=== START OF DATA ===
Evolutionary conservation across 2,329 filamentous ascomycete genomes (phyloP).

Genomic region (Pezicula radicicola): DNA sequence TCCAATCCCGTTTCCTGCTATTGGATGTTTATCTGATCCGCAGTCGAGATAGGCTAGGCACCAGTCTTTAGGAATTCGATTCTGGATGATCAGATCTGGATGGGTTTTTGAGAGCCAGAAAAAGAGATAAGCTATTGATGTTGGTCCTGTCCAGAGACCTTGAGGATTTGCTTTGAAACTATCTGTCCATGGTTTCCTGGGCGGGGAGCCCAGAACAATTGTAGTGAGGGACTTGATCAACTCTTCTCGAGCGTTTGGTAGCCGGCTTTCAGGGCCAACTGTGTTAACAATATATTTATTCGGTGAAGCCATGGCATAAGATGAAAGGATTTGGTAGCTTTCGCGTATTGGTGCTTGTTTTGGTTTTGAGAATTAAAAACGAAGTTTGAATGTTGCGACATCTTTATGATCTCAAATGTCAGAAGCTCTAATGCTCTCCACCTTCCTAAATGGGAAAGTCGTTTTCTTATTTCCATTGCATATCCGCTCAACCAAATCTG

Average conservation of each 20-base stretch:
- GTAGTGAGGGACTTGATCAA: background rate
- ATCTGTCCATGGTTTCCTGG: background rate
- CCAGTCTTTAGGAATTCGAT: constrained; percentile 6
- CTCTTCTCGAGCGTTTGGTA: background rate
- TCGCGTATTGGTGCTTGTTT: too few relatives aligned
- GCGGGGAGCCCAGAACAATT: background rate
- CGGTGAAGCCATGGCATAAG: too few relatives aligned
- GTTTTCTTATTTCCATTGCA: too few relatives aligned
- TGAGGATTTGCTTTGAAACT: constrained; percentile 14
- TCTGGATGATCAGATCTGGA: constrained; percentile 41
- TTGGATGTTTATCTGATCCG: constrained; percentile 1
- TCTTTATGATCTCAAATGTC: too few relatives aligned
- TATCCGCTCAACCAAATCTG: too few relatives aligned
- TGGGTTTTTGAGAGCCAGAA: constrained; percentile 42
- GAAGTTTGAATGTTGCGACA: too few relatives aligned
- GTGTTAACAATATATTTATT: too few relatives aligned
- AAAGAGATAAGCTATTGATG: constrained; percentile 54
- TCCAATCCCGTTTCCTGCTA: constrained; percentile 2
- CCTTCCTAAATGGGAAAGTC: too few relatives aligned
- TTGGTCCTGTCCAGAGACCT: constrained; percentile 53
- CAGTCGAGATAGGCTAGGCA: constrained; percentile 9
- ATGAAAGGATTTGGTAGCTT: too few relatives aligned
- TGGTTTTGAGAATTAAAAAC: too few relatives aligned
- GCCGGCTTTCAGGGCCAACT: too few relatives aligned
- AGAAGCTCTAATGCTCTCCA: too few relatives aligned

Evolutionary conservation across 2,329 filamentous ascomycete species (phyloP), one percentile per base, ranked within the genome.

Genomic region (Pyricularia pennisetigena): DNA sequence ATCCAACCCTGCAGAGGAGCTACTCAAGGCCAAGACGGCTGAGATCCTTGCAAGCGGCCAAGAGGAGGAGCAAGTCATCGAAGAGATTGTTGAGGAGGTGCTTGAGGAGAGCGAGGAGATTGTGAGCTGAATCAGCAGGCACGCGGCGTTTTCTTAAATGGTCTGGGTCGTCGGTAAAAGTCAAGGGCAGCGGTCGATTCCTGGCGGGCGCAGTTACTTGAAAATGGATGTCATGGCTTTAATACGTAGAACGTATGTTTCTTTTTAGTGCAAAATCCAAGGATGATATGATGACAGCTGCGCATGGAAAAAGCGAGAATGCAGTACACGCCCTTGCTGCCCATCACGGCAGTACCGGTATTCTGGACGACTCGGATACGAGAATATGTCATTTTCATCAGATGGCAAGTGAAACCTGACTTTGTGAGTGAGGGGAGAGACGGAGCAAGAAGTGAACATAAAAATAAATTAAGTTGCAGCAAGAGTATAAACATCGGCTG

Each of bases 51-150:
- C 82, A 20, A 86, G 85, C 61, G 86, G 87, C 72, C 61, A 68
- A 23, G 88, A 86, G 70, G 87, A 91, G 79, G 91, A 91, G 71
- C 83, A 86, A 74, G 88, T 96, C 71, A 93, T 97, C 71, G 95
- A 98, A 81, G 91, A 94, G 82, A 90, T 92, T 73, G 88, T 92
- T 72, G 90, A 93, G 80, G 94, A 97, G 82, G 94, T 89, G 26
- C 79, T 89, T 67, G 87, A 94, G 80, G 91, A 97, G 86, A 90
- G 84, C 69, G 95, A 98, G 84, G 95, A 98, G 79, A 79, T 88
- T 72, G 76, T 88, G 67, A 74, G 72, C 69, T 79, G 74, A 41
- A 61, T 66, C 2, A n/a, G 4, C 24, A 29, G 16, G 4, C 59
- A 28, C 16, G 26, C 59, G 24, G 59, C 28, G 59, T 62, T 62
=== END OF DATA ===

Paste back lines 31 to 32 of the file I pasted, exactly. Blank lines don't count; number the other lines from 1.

Each of bases 51-150:
- C 82, A 20, A 86, G 85, C 61, G 86, G 87, C 72, C 61, A 68